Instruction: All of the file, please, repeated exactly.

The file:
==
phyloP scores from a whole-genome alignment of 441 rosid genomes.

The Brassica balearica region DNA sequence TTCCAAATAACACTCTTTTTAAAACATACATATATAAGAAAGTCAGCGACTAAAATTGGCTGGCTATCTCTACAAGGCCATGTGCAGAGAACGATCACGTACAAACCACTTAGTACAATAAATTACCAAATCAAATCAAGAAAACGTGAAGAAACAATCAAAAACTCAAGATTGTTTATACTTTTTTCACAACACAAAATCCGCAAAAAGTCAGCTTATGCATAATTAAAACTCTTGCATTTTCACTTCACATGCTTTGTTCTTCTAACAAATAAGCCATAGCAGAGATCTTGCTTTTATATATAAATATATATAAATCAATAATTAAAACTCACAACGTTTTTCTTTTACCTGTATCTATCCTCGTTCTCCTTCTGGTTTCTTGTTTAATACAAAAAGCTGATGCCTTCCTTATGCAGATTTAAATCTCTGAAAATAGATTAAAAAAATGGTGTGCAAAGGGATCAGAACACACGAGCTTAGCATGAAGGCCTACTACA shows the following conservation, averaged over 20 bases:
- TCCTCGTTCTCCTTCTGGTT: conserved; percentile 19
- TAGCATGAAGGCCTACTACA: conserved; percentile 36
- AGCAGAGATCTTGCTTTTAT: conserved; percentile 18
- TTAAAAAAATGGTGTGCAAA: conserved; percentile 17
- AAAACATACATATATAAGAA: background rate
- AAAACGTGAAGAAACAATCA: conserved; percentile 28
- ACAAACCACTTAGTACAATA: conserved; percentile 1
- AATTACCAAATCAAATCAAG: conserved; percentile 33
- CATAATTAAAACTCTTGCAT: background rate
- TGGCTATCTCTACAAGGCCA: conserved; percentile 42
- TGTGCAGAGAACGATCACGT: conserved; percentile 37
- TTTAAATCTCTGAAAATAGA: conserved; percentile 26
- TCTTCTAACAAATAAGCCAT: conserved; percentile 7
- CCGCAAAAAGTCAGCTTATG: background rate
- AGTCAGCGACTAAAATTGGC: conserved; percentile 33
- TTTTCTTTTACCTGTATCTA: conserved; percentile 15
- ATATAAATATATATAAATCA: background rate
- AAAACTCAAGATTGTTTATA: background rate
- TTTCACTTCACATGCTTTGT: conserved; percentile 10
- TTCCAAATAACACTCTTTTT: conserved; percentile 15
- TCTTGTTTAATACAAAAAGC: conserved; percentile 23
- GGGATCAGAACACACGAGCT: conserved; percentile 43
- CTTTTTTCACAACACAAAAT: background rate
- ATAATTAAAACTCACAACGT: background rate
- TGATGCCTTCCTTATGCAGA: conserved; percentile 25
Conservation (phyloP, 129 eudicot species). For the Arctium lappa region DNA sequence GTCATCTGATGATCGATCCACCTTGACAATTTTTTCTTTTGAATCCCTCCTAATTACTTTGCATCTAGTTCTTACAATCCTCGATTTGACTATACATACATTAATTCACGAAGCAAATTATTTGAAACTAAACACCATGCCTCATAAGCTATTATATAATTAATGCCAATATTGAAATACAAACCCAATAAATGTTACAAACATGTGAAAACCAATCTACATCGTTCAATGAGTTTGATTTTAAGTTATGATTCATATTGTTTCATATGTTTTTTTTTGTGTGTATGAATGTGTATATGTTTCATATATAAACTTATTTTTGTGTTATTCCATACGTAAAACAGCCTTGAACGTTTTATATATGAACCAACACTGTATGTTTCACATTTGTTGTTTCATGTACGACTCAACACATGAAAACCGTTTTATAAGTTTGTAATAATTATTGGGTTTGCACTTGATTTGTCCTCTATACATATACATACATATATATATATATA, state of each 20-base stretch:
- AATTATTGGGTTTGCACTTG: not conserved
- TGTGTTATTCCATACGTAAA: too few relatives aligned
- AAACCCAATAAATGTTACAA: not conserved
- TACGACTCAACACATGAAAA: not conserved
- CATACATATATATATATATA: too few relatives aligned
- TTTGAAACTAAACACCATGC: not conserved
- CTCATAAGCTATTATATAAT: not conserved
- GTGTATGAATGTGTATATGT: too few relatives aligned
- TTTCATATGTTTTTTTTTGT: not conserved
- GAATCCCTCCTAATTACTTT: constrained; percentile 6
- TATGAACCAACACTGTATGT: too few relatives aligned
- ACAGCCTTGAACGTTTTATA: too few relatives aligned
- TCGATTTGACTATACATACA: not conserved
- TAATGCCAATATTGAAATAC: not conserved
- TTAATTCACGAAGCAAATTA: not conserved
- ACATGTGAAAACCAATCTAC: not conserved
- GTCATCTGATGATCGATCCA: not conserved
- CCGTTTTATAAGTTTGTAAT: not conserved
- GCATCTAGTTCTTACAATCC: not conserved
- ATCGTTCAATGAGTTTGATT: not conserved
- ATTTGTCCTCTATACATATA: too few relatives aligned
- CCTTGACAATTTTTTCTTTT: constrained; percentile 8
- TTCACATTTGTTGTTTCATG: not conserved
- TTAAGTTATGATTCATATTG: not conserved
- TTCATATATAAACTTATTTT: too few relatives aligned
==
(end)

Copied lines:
phyloP scores from a whole-genome alignment of 441 rosid genomes.

The Brassica balearica region DNA sequence TTCCAAATAACACTCTTTTTAAAACATACATATATAAGAAAGTCAGCGACTAAAATTGGCTGGCTATCTCTACAAGGCCATGTGCAGAGAACGATCACGTACAAACCACTTAGTACAATAAATTACCAAATCAAATCAAGAAAACGTGAAGAAACAATCAAAAACTCAAGATTGTTTATACTTTTTTCACAACACAAAATCCGCAAAAAGTCAGCTTATGCATAATTAAAACTCTTGCATTTTCACTTCACATGCTTTGTTCTTCTAACAAATAAGCCATAGCAGAGATCTTGCTTTTATATATAAATATATATAAATCAATAATTAAAACTCACAACGTTTTTCTTTTACCTGTATCTATCCTCGTTCTCCTTCTGGTTTCTTGTTTAATACAAAAAGCTGATGCCTTCCTTATGCAGATTTAAATCTCTGAAAATAGATTAAAAAAATGGTGTGCAAAGGGATCAGAACACACGAGCTTAGCATGAAGGCCTACTACA shows the following conservation, averaged over 20 bases:
- TCCTCGTTCTCCTTCTGGTT: conserved; percentile 19
- TAGCATGAAGGCCTACTACA: conserved; percentile 36
- AGCAGAGATCTTGCTTTTAT: conserved; percentile 18
- TTAAAAAAATGGTGTGCAAA: conserved; percentile 17
- AAAACATACATATATAAGAA: background rate
- AAAACGTGAAGAAACAATCA: conserved; percentile 28
- ACAAACCACTTAGTACAATA: conserved; percentile 1
- AATTACCAAATCAAATCAAG: conserved; percentile 33
- CATAATTAAAACTCTTGCAT: background rate
- TGGCTATCTCTACAAGGCCA: conserved; percentile 42
- TGTGCAGAGAACGATCACGT: conserved; percentile 37
- TTTAAATCTCTGAAAATAGA: conserved; percentile 26
- TCTTCTAACAAATAAGCCAT: conserved; percentile 7
- CCGCAAAAAGTCAGCTTATG: background rate
- AGTCAGCGACTAAAATTGGC: conserved; percentile 33
- TTTTCTTTTACCTGTATCTA: conserved; percentile 15
- ATATAAATATATATAAATCA: background rate
- AAAACTCAAGATTGTTTATA: background rate
- TTTCACTTCACATGCTTTGT: conserved; percentile 10
- TTCCAAATAACACTCTTTTT: conserved; percentile 15
- TCTTGTTTAATACAAAAAGC: conserved; percentile 23
- GGGATCAGAACACACGAGCT: conserved; percentile 43
- CTTTTTTCACAACACAAAAT: background rate
- ATAATTAAAACTCACAACGT: background rate
- TGATGCCTTCCTTATGCAGA: conserved; percentile 25
Conservation (phyloP, 129 eudicot species). For the Arctium lappa region DNA sequence GTCATCTGATGATCGATCCACCTTGACAATTTTTTCTTTTGAATCCCTCCTAATTACTTTGCATCTAGTTCTTACAATCCTCGATTTGACTATACATACATTAATTCACGAAGCAAATTATTTGAAACTAAACACCATGCCTCATAAGCTATTATATAATTAATGCCAATATTGAAATACAAACCCAATAAATGTTACAAACATGTGAAAACCAATCTACATCGTTCAATGAGTTTGATTTTAAGTTATGATTCATATTGTTTCATATGTTTTTTTTTGTGTGTATGAATGTGTATATGTTTCATATATAAACTTATTTTTGTGTTATTCCATACGTAAAACAGCCTTGAACGTTTTATATATGAACCAACACTGTATGTTTCACATTTGTTGTTTCATGTACGACTCAACACATGAAAACCGTTTTATAAGTTTGTAATAATTATTGGGTTTGCACTTGATTTGTCCTCTATACATATACATACATATATATATATATA, state of each 20-base stretch:
- AATTATTGGGTTTGCACTTG: not conserved
- TGTGTTATTCCATACGTAAA: too few relatives aligned
- AAACCCAATAAATGTTACAA: not conserved
- TACGACTCAACACATGAAAA: not conserved
- CATACATATATATATATATA: too few relatives aligned
- TTTGAAACTAAACACCATGC: not conserved
- CTCATAAGCTATTATATAAT: not conserved
- GTGTATGAATGTGTATATGT: too few relatives aligned
- TTTCATATGTTTTTTTTTGT: not conserved
- GAATCCCTCCTAATTACTTT: constrained; percentile 6
- TATGAACCAACACTGTATGT: too few relatives aligned
- ACAGCCTTGAACGTTTTATA: too few relatives aligned
- TCGATTTGACTATACATACA: not conserved
- TAATGCCAATATTGAAATAC: not conserved
- TTAATTCACGAAGCAAATTA: not conserved
- ACATGTGAAAACCAATCTAC: not conserved
- GTCATCTGATGATCGATCCA: not conserved
- CCGTTTTATAAGTTTGTAAT: not conserved
- GCATCTAGTTCTTACAATCC: not conserved
- ATCGTTCAATGAGTTTGATT: not conserved
- ATTTGTCCTCTATACATATA: too few relatives aligned
- CCTTGACAATTTTTTCTTTT: constrained; percentile 8
- TTCACATTTGTTGTTTCATG: not conserved
- TTAAGTTATGATTCATATTG: not conserved
- TTCATATATAAACTTATTTT: too few relatives aligned